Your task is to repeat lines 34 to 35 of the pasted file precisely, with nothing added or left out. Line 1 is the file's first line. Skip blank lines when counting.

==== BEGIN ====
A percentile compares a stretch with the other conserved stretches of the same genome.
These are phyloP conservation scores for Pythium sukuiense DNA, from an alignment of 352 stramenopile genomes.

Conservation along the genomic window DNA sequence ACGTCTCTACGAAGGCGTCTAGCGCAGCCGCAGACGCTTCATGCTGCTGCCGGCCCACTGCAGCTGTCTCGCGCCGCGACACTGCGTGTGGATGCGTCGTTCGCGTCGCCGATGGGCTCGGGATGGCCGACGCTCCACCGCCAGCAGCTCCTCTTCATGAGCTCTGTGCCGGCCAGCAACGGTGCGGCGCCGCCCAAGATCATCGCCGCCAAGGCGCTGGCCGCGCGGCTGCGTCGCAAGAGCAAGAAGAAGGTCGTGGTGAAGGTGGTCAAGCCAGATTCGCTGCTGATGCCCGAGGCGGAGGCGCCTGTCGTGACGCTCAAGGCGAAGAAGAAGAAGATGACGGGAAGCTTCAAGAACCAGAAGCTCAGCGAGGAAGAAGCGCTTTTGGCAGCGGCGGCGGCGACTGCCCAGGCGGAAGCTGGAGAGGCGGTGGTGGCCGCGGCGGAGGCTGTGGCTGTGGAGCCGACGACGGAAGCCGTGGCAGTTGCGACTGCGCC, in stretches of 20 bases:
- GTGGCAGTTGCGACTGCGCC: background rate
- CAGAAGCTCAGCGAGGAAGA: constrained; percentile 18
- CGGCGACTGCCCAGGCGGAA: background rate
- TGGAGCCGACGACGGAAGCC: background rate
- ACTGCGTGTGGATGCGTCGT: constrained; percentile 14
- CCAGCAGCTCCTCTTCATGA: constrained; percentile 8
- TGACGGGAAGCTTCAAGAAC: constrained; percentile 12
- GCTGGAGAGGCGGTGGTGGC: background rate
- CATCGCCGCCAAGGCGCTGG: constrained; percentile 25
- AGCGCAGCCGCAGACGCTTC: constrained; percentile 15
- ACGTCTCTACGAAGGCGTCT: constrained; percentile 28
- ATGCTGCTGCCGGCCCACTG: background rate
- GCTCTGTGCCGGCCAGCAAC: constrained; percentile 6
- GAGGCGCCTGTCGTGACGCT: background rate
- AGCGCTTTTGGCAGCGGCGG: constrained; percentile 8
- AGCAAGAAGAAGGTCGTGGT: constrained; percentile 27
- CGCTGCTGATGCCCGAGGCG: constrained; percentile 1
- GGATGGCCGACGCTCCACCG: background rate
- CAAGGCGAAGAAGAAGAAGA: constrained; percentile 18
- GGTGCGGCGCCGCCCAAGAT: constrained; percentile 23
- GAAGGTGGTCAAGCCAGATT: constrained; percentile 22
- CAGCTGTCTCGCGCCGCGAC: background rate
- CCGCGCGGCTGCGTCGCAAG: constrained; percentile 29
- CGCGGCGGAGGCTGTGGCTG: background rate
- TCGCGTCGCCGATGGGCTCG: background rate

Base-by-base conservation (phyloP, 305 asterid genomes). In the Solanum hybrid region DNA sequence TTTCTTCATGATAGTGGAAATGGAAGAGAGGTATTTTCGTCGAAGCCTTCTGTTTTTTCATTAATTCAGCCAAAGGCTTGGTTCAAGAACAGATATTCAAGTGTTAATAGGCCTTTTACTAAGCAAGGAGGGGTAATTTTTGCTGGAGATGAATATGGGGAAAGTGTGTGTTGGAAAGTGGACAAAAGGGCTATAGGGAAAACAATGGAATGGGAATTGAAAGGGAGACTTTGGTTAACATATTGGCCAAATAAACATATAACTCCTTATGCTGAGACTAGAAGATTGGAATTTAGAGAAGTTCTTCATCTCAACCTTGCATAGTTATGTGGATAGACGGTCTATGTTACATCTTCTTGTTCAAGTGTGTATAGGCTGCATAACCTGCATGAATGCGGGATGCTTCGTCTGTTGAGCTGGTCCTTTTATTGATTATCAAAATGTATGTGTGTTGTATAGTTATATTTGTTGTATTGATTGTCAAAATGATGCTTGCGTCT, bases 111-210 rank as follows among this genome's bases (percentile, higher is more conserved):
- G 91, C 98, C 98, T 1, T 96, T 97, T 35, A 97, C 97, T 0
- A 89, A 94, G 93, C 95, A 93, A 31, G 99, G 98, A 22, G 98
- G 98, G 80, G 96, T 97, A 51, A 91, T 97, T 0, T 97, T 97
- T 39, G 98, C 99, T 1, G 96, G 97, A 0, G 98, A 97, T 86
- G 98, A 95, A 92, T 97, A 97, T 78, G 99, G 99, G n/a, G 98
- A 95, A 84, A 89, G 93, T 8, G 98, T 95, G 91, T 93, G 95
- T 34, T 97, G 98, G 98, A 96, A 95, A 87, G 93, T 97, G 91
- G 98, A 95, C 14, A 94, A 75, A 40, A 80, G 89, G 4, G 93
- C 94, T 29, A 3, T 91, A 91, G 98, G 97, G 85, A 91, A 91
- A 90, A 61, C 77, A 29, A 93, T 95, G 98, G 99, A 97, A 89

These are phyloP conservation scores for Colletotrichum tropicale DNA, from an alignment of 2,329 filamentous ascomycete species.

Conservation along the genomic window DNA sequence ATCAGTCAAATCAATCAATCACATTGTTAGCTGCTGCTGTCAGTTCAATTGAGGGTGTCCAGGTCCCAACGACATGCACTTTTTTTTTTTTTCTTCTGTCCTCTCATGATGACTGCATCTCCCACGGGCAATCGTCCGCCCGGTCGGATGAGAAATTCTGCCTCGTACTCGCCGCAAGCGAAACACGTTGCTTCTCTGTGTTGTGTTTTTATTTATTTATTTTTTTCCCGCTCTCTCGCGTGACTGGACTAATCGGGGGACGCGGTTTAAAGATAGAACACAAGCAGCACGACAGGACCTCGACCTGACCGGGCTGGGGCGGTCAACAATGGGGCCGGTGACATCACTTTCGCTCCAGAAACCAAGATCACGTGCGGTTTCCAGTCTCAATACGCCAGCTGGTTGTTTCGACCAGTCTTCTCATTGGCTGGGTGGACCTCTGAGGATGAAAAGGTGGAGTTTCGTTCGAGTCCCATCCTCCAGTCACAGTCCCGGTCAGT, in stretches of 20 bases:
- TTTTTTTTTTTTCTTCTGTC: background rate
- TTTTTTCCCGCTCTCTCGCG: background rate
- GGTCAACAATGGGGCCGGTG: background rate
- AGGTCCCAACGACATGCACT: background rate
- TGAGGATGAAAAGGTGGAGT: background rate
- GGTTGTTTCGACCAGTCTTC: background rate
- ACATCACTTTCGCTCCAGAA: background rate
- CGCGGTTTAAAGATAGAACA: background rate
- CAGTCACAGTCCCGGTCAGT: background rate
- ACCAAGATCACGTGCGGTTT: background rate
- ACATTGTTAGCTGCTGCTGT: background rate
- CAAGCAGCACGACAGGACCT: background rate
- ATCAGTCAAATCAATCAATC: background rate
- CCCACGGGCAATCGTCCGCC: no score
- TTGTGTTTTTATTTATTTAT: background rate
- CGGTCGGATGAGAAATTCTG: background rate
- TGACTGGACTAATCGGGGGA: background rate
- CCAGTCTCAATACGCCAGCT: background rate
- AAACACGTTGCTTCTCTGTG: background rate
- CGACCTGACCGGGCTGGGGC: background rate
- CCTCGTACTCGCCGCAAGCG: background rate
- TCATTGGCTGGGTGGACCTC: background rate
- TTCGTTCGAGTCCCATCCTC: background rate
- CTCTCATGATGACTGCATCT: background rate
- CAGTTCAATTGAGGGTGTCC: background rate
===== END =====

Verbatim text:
- G 98, A 95, A 92, T 97, A 97, T 78, G 99, G 99, G n/a, G 98
- A 95, A 84, A 89, G 93, T 8, G 98, T 95, G 91, T 93, G 95